affect theory conference

Paper for Affect Theory Conference: Worldings, Tensions, Futures:
“Fictive Intimacies of Detention: Mediation, Affect, and the Activist Imagination of Guantánamo Bay”

This conference sounds so cool!  And it’s just up the road!  In mid-October, I’ll be heading to sunny Lancaster, PA to present this paper, which will eventually grow up to be part of a chapter in my next book, Figuring Violence. Here’s the abstract:

For many American critics of the ongoing war on terror, the detainees held at places like Guantánamo Bay function as objects of intense affective investment, generating anger, sympathy, or pity.  Yet with very few exceptions, the people who experience such feelings on behalf of the detainees will never meet them.  Kept unbridgeably distant from outsiders, these detainees embody political subjectivities that are unknowable (and perhaps unthinkable) to the people inspired to outrage by their circumstances.  In this paper, I query the role of mediation in sustaining these lopsided affective connections.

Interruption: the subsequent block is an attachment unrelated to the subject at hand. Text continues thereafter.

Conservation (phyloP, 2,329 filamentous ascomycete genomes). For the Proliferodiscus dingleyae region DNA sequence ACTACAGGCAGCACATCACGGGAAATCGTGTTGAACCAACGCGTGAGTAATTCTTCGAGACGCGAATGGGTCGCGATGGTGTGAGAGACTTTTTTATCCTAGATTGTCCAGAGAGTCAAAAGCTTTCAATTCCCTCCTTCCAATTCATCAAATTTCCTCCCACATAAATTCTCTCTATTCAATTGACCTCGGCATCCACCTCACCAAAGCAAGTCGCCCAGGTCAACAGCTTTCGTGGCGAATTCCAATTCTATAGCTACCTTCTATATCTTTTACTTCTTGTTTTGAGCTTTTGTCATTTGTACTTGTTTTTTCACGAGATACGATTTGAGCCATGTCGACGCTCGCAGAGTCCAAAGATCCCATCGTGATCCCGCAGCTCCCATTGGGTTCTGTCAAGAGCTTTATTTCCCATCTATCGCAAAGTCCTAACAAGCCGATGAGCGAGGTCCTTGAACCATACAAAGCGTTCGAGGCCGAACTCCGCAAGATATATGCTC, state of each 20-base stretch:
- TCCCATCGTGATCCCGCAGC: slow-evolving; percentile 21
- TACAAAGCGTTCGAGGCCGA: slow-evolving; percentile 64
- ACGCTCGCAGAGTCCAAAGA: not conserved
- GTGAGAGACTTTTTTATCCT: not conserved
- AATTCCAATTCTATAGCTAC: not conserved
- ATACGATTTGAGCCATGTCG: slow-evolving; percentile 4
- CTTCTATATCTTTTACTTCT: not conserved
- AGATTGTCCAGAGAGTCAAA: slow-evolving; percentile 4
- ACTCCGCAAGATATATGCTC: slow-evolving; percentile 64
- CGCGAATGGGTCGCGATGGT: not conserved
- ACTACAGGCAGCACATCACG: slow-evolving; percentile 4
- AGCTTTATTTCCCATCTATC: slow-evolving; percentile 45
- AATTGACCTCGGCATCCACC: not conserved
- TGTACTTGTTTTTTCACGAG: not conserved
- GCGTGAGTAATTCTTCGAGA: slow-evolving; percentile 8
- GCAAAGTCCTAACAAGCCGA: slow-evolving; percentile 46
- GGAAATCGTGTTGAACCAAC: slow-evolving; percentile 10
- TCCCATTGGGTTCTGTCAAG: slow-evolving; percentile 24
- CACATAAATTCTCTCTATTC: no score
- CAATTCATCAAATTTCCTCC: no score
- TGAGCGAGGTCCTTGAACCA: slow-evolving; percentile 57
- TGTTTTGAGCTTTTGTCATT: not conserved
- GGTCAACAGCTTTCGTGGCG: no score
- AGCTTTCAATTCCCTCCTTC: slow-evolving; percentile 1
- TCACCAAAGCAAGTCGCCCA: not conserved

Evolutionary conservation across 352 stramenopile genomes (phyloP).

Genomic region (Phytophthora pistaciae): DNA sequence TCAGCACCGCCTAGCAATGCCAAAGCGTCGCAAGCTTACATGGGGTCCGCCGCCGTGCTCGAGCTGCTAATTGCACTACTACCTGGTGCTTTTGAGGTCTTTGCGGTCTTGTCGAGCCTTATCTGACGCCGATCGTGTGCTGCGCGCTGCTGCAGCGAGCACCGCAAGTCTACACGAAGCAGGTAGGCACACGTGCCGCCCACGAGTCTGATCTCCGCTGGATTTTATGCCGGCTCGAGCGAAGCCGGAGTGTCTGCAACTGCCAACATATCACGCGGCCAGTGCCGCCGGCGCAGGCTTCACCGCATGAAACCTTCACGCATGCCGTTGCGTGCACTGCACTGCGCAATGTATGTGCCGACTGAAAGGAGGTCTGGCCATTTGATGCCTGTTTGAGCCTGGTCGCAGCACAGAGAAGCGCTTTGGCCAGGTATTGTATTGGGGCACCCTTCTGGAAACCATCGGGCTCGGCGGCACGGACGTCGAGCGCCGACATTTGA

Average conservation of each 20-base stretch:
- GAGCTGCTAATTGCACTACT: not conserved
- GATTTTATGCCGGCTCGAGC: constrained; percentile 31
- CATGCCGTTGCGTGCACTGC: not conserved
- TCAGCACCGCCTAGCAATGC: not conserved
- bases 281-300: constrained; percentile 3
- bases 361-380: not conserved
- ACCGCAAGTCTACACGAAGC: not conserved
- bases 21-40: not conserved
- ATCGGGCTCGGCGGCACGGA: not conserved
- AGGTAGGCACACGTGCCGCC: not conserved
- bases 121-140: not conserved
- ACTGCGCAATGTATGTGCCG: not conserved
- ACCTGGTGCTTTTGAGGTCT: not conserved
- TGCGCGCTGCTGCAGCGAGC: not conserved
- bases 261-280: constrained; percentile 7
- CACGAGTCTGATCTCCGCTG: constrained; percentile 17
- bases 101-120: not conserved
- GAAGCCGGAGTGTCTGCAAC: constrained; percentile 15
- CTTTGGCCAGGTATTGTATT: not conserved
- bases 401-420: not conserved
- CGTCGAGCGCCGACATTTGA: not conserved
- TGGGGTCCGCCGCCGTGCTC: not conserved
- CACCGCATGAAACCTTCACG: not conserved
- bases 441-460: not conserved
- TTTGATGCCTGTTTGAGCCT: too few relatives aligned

Most descriptions of affect emphasize its essential intersubjectivity, the ways it spreads, catches, and circulates between bodies, but this affective linkage is predicated on, and perhaps animated by, the inaccessibility of the other bodies involved.  Media serve as conduits by which we imagine closeness to detainees we can never know, and who may not care to know us.  Authorized images of them trickle out; heavily censored but widely available, we generally do not expect them to be revelatory.  Alternatively, newly-accessible detainee artistic productions, their poems and paintings, provide a tantalizing but fictive experience of intimacy.  Heavily promoted and explicitly framed as windows on detainee interiority, these creative works are displayed without any explanation from the detainees themselves, as if their meaning is transparent and emotional content self-evident.  Yet the anger of the detainees cannot fully appear in any of these displays, which in turn enable their advocates to be righteously angry for them.  Tracing these mediated short-circuits of affect, I argue that they obscure not only the unknowability of the detainees but the destructive transformations caused by detention itself.